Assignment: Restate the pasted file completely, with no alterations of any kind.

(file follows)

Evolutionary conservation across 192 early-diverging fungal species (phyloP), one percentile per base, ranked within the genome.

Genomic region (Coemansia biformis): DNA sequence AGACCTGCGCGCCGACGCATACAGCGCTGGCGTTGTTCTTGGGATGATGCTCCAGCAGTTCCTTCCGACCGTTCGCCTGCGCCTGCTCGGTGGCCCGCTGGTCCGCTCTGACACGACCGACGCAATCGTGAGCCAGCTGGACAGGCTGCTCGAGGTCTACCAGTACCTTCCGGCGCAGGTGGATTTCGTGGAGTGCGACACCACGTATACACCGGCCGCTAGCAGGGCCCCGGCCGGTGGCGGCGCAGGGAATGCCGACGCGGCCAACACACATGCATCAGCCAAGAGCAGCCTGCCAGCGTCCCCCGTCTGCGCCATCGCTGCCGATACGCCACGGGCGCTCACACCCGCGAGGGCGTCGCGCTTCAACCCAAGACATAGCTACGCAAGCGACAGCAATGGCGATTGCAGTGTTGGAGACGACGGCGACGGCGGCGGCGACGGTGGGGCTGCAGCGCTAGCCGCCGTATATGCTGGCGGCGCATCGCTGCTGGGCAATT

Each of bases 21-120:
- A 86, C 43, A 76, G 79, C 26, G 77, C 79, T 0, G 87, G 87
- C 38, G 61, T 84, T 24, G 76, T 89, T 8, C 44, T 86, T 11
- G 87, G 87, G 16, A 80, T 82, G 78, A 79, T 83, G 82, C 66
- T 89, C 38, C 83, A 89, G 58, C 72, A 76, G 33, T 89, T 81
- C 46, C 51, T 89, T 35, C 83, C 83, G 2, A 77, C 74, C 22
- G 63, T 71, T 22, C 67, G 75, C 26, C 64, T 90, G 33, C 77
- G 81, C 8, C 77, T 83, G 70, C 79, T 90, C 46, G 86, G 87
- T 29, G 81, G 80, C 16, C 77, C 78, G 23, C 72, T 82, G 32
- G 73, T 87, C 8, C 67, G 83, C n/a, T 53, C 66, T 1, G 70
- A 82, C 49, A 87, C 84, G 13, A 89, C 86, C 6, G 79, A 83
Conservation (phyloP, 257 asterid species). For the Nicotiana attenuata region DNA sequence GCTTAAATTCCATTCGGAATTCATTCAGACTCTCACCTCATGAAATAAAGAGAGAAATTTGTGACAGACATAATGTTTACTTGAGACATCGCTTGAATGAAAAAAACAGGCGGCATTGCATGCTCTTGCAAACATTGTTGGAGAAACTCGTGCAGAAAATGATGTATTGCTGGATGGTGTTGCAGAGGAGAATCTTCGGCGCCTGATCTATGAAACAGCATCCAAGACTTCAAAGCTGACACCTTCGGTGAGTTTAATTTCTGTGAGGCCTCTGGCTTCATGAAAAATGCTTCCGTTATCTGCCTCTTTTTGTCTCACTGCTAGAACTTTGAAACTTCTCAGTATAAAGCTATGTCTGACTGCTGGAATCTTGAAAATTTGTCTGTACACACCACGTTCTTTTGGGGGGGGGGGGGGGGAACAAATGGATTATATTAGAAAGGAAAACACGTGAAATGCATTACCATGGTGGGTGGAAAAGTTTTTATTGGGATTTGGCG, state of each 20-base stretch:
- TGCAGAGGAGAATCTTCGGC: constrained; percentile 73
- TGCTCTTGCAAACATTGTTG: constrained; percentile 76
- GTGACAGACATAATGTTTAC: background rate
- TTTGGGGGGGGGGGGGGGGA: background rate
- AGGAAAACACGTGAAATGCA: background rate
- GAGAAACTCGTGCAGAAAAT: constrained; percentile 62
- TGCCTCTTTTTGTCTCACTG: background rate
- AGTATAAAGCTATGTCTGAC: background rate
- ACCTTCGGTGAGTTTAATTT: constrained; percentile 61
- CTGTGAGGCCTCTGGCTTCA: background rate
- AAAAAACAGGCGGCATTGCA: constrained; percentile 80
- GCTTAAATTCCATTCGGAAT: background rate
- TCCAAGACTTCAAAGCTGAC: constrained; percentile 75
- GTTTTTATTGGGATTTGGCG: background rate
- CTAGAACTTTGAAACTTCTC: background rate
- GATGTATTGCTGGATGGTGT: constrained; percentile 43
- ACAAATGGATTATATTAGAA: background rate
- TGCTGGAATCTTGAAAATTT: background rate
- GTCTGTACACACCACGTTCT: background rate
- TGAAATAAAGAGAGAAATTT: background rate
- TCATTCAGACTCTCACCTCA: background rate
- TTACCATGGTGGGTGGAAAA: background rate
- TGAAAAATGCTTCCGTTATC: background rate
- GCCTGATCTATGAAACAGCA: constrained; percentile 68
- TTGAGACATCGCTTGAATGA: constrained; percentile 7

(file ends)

Evolutionary conservation across 192 early-diverging fungal species (phyloP), one percentile per base, ranked within the genome.

Genomic region (Coemansia biformis): DNA sequence AGACCTGCGCGCCGACGCATACAGCGCTGGCGTTGTTCTTGGGATGATGCTCCAGCAGTTCCTTCCGACCGTTCGCCTGCGCCTGCTCGGTGGCCCGCTGGTCCGCTCTGACACGACCGACGCAATCGTGAGCCAGCTGGACAGGCTGCTCGAGGTCTACCAGTACCTTCCGGCGCAGGTGGATTTCGTGGAGTGCGACACCACGTATACACCGGCCGCTAGCAGGGCCCCGGCCGGTGGCGGCGCAGGGAATGCCGACGCGGCCAACACACATGCATCAGCCAAGAGCAGCCTGCCAGCGTCCCCCGTCTGCGCCATCGCTGCCGATACGCCACGGGCGCTCACACCCGCGAGGGCGTCGCGCTTCAACCCAAGACATAGCTACGCAAGCGACAGCAATGGCGATTGCAGTGTTGGAGACGACGGCGACGGCGGCGGCGACGGTGGGGCTGCAGCGCTAGCCGCCGTATATGCTGGCGGCGCATCGCTGCTGGGCAATT

Each of bases 21-120:
- A 86, C 43, A 76, G 79, C 26, G 77, C 79, T 0, G 87, G 87
- C 38, G 61, T 84, T 24, G 76, T 89, T 8, C 44, T 86, T 11
- G 87, G 87, G 16, A 80, T 82, G 78, A 79, T 83, G 82, C 66
- T 89, C 38, C 83, A 89, G 58, C 72, A 76, G 33, T 89, T 81
- C 46, C 51, T 89, T 35, C 83, C 83, G 2, A 77, C 74, C 22
- G 63, T 71, T 22, C 67, G 75, C 26, C 64, T 90, G 33, C 77
- G 81, C 8, C 77, T 83, G 70, C 79, T 90, C 46, G 86, G 87
- T 29, G 81, G 80, C 16, C 77, C 78, G 23, C 72, T 82, G 32
- G 73, T 87, C 8, C 67, G 83, C n/a, T 53, C 66, T 1, G 70
- A 82, C 49, A 87, C 84, G 13, A 89, C 86, C 6, G 79, A 83
Conservation (phyloP, 257 asterid species). For the Nicotiana attenuata region DNA sequence GCTTAAATTCCATTCGGAATTCATTCAGACTCTCACCTCATGAAATAAAGAGAGAAATTTGTGACAGACATAATGTTTACTTGAGACATCGCTTGAATGAAAAAAACAGGCGGCATTGCATGCTCTTGCAAACATTGTTGGAGAAACTCGTGCAGAAAATGATGTATTGCTGGATGGTGTTGCAGAGGAGAATCTTCGGCGCCTGATCTATGAAACAGCATCCAAGACTTCAAAGCTGACACCTTCGGTGAGTTTAATTTCTGTGAGGCCTCTGGCTTCATGAAAAATGCTTCCGTTATCTGCCTCTTTTTGTCTCACTGCTAGAACTTTGAAACTTCTCAGTATAAAGCTATGTCTGACTGCTGGAATCTTGAAAATTTGTCTGTACACACCACGTTCTTTTGGGGGGGGGGGGGGGGAACAAATGGATTATATTAGAAAGGAAAACACGTGAAATGCATTACCATGGTGGGTGGAAAAGTTTTTATTGGGATTTGGCG, state of each 20-base stretch:
- TGCAGAGGAGAATCTTCGGC: constrained; percentile 73
- TGCTCTTGCAAACATTGTTG: constrained; percentile 76
- GTGACAGACATAATGTTTAC: background rate
- TTTGGGGGGGGGGGGGGGGA: background rate
- AGGAAAACACGTGAAATGCA: background rate
- GAGAAACTCGTGCAGAAAAT: constrained; percentile 62
- TGCCTCTTTTTGTCTCACTG: background rate
- AGTATAAAGCTATGTCTGAC: background rate
- ACCTTCGGTGAGTTTAATTT: constrained; percentile 61
- CTGTGAGGCCTCTGGCTTCA: background rate
- AAAAAACAGGCGGCATTGCA: constrained; percentile 80
- GCTTAAATTCCATTCGGAAT: background rate
- TCCAAGACTTCAAAGCTGAC: constrained; percentile 75
- GTTTTTATTGGGATTTGGCG: background rate
- CTAGAACTTTGAAACTTCTC: background rate
- GATGTATTGCTGGATGGTGT: constrained; percentile 43
- ACAAATGGATTATATTAGAA: background rate
- TGCTGGAATCTTGAAAATTT: background rate
- GTCTGTACACACCACGTTCT: background rate
- TGAAATAAAGAGAGAAATTT: background rate
- TCATTCAGACTCTCACCTCA: background rate
- TTACCATGGTGGGTGGAAAA: background rate
- TGAAAAATGCTTCCGTTATC: background rate
- GCCTGATCTATGAAACAGCA: constrained; percentile 68
- TTGAGACATCGCTTGAATGA: constrained; percentile 7